Today would have been my father's 84th birthday. He passed away 2 years ago. There's a larger post in me somewhere about his death and its effects on me (which I may or may not be ready to write).
But for today, I want to just share something that makes me smile.
My dad was a quiet man (yet somehow very loud) and not a man of many words. “You smell” was his way of saying “I love you.” (He was a softy at heart though and let out the normal three words enough so that I knew.)
One distinct memory I have of him when I was younger was his fascination with our gaming systems. Two games in particular:
On the Atari, his game was Breakout. He would sit there in what seemed like hours (when I wanted to get “my turn”) and just break away at those 8-bit blocks with the skill of a tennis pro. He was a fan of tennis, so this kinda makes sense to me now. He was never a hog of the game and probably played more when it was our time to go to bed than anything, but it makes me smile, thinking of this 50-something-year-old kicking his kids’ asses in their own video game.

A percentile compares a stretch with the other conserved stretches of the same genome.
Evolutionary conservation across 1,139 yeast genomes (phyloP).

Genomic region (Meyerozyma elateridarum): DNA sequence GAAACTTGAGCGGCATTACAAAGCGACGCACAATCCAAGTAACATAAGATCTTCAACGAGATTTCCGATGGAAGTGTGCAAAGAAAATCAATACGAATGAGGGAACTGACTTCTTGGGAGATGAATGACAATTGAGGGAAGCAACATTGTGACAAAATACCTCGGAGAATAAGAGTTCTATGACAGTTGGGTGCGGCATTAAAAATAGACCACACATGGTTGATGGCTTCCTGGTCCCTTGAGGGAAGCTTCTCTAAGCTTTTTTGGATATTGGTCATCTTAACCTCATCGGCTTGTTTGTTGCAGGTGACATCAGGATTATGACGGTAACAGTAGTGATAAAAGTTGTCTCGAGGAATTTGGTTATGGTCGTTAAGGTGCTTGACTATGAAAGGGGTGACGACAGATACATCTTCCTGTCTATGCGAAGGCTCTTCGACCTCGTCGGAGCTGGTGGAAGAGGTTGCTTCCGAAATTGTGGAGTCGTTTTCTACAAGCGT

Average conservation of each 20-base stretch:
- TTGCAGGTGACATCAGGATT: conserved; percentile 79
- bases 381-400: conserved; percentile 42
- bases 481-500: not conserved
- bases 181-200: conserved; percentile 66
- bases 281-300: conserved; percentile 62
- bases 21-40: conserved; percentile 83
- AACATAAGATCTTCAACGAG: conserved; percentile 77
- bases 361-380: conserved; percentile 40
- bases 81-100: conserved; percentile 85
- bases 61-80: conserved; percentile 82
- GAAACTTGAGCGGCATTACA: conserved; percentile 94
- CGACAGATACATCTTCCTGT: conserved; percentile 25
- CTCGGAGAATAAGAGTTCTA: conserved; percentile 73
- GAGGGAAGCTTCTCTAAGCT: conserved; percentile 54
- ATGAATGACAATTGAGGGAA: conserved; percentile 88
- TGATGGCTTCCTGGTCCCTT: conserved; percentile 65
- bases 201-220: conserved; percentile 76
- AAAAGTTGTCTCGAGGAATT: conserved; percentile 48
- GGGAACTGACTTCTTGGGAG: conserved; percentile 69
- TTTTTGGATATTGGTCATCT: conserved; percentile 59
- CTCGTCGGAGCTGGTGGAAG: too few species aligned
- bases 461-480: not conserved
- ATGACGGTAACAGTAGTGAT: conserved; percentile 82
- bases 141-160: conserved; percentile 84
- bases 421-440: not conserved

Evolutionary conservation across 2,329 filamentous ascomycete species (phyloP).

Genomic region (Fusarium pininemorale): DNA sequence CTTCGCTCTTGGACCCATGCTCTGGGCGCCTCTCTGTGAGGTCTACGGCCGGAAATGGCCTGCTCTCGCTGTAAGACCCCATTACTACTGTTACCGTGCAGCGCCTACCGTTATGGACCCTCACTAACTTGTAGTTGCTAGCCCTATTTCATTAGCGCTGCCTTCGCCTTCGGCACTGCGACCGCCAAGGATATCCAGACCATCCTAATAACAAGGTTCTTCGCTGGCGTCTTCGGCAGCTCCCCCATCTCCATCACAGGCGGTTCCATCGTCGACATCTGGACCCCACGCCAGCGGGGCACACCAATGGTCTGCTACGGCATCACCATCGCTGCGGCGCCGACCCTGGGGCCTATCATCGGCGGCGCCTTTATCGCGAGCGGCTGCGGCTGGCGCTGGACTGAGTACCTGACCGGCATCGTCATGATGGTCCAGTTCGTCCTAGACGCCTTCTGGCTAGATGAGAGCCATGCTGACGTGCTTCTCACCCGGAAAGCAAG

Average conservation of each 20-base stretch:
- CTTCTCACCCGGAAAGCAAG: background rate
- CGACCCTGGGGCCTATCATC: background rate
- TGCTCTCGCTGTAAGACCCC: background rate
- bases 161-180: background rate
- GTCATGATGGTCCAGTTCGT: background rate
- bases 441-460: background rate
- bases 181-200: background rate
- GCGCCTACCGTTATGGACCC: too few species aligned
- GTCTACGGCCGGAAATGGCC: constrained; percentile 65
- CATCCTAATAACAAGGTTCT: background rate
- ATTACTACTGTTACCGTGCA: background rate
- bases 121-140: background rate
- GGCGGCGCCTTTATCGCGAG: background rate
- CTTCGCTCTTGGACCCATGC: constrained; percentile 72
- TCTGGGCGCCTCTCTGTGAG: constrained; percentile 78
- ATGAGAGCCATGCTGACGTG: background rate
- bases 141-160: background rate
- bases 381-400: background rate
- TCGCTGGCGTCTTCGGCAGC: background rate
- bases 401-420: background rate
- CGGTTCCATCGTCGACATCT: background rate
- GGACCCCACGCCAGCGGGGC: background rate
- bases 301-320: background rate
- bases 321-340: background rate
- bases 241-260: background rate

When we got Nintendo, those Russian theme songs would play endlessly in our house: Tetris was the game of choice for my father. And you probably guessed it, yes, he was incredible at it. Oh, I’m certain I recall him cursing it out from time to time, perhaps even calling it a “piece of junk” — his standard review of most movies and games. But more often than not, he was the coolest cat lining up his L-shapes and crosses with the best of them. (See actual visual proof of this phenomenon in the adjacent photo.)
It was the memory of this love of my dad’s that inspired me when I was stuck on writing lyrics to a song my friend Michael had sent me several months back. The tune became a retrospective of ‘80s and ‘90s video games (as well as board games) loaded with familiar titles that were played in my house as a kid.
I miss my father often and in more and more ways with every birthday, holiday, life event, etc. that passes. Memories like the ones above help me smile a little through the tears.
Go call your dad.